Selective laser sintering
This method uses powdered thermoplastics, which are sintered into a solid object using a computer-controlled laser. After each cross-section is scanned, the powder bed is lowered by one layer of thickness, a new layer of material is applied on top, and the process is repeated until the part is completed.
Semi-crystalline materials typically used for SLS are polyamides (nylons) such as PA12 and PA11 because they offer a good “sintering window,” which is calculated as the difference between the melting onset temperature and the crystallization onset temperature of a polymer. Polyamides’ discrete melting point and sharp drop in viscosity enable effective coalescence between layers, resulting in good part properties. In contrast, amorphous materials soften gradually, leading to incomplete layer consolidation and parts with lower density, dimensional inconsistencies and sub-optimal physical properties.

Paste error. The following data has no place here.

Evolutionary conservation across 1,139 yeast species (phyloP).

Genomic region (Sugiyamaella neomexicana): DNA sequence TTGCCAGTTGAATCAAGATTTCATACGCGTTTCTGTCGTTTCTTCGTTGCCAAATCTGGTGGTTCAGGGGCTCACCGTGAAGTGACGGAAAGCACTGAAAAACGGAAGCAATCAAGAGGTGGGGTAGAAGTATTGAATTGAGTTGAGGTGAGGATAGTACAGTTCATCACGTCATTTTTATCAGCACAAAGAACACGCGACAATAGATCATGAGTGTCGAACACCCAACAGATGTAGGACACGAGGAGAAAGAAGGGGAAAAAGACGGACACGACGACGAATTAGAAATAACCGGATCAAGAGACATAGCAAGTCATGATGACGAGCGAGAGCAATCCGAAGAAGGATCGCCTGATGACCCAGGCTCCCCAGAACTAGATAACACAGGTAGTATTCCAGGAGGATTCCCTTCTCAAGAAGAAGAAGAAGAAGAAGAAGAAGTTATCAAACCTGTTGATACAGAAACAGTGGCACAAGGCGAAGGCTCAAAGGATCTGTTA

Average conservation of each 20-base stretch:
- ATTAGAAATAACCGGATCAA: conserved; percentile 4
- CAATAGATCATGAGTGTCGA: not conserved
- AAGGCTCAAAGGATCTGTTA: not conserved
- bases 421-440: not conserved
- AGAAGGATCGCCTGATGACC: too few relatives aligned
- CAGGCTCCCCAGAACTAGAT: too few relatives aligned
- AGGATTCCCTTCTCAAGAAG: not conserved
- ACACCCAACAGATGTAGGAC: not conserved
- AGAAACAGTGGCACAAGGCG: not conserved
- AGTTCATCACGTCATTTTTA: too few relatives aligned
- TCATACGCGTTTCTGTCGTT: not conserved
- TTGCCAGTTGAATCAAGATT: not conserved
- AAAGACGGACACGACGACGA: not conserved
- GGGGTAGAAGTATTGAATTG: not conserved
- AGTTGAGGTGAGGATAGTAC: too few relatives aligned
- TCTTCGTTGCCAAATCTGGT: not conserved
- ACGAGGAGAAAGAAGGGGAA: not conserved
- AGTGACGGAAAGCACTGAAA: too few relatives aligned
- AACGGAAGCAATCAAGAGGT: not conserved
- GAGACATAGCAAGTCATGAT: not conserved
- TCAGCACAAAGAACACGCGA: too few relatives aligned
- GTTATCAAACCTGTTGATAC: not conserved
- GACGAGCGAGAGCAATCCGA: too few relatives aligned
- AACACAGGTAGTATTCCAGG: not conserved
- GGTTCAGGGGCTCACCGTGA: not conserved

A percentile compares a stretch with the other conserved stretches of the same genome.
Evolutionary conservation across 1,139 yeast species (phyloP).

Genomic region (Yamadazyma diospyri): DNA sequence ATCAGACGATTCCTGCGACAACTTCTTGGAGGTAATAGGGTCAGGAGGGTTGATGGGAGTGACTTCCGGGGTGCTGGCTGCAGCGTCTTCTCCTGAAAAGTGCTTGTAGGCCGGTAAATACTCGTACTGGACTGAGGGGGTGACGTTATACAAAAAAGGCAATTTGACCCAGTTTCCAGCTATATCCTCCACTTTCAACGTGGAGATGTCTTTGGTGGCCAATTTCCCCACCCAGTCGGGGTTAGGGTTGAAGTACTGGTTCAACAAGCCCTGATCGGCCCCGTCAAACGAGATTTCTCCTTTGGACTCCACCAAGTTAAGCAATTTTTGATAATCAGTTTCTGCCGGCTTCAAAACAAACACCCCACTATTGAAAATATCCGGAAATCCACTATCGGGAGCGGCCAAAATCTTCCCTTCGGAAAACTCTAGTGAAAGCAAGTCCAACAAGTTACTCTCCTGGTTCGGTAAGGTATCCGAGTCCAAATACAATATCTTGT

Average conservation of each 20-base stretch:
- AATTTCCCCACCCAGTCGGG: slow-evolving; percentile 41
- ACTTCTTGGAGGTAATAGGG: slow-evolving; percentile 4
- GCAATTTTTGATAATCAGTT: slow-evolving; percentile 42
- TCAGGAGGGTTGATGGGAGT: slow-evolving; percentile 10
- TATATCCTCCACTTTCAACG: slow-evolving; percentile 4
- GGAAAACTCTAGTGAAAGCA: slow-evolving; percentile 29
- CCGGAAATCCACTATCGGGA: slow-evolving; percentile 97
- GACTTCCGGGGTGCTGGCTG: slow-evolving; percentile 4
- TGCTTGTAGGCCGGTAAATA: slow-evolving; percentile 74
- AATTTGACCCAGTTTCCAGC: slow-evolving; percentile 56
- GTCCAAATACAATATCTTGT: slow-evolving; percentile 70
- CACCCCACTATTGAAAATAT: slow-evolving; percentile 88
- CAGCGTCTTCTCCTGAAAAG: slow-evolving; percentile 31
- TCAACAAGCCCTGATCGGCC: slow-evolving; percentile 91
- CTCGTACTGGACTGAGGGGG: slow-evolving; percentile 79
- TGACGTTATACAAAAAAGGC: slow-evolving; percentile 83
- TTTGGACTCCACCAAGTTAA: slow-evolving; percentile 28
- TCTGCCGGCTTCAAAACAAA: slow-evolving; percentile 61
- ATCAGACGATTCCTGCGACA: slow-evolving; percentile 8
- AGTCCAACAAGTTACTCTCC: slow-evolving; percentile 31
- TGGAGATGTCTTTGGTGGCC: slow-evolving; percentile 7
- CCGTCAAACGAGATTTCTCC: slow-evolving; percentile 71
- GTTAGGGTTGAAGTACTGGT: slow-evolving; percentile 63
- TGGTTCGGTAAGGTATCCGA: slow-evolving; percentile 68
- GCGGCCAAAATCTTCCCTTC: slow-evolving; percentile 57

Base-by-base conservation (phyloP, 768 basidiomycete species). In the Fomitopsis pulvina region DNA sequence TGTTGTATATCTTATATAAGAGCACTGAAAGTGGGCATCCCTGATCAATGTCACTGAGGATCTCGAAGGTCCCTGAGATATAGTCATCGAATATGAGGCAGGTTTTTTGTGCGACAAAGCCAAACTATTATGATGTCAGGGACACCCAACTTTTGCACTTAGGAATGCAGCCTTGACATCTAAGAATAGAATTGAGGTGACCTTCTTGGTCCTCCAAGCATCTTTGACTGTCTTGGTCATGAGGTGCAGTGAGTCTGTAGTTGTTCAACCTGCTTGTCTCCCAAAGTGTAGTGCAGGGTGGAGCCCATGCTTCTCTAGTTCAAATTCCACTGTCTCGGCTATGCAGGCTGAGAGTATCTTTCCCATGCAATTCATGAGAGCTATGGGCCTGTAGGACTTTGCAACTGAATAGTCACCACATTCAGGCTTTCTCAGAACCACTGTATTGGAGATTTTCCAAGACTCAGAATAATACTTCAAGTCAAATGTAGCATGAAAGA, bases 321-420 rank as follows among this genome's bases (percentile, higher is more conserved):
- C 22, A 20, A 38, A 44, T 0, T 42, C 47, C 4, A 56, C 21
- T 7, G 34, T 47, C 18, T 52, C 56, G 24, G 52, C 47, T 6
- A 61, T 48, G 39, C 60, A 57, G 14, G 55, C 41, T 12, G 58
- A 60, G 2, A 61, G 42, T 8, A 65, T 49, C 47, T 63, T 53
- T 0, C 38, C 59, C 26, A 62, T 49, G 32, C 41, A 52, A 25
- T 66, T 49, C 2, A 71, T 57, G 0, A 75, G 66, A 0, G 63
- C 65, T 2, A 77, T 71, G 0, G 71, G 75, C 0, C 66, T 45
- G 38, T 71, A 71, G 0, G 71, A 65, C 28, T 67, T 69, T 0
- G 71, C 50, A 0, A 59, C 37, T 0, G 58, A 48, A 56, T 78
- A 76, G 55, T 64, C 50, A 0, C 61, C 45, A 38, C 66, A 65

However, polyamides may not meet the performance specifications of certain applications, limiting the usefulness of SLS for a range of production applications. To expand the scope of SLS, SABIC has overcome the traditional drawbacks of amorphous resins using proprietary technologies. The company is developing products, including PC and PEI, with improved performance properties such as higher heat and better impact resistance, which can be used successfully in this process.
Large format additive manufacturing
Large format additive manufacturing (LFAM), as the name indicates, is used to produce very large parts. The process uses pellet feedstock directly fed from an extruder, which can be mounted on an X/Y gantry or a multi-axis robotic arm. Since LFAM systems are typically not enclosed in heated chambers, resins that show good melt strength and minimal shrinkage upon cooling are preferred to avoid sagging and warpage in parts. Carbon fiber-, glass fiber- or mineral-reinforced resins are used almost exclusively to combat warpage and improve dimensional stability.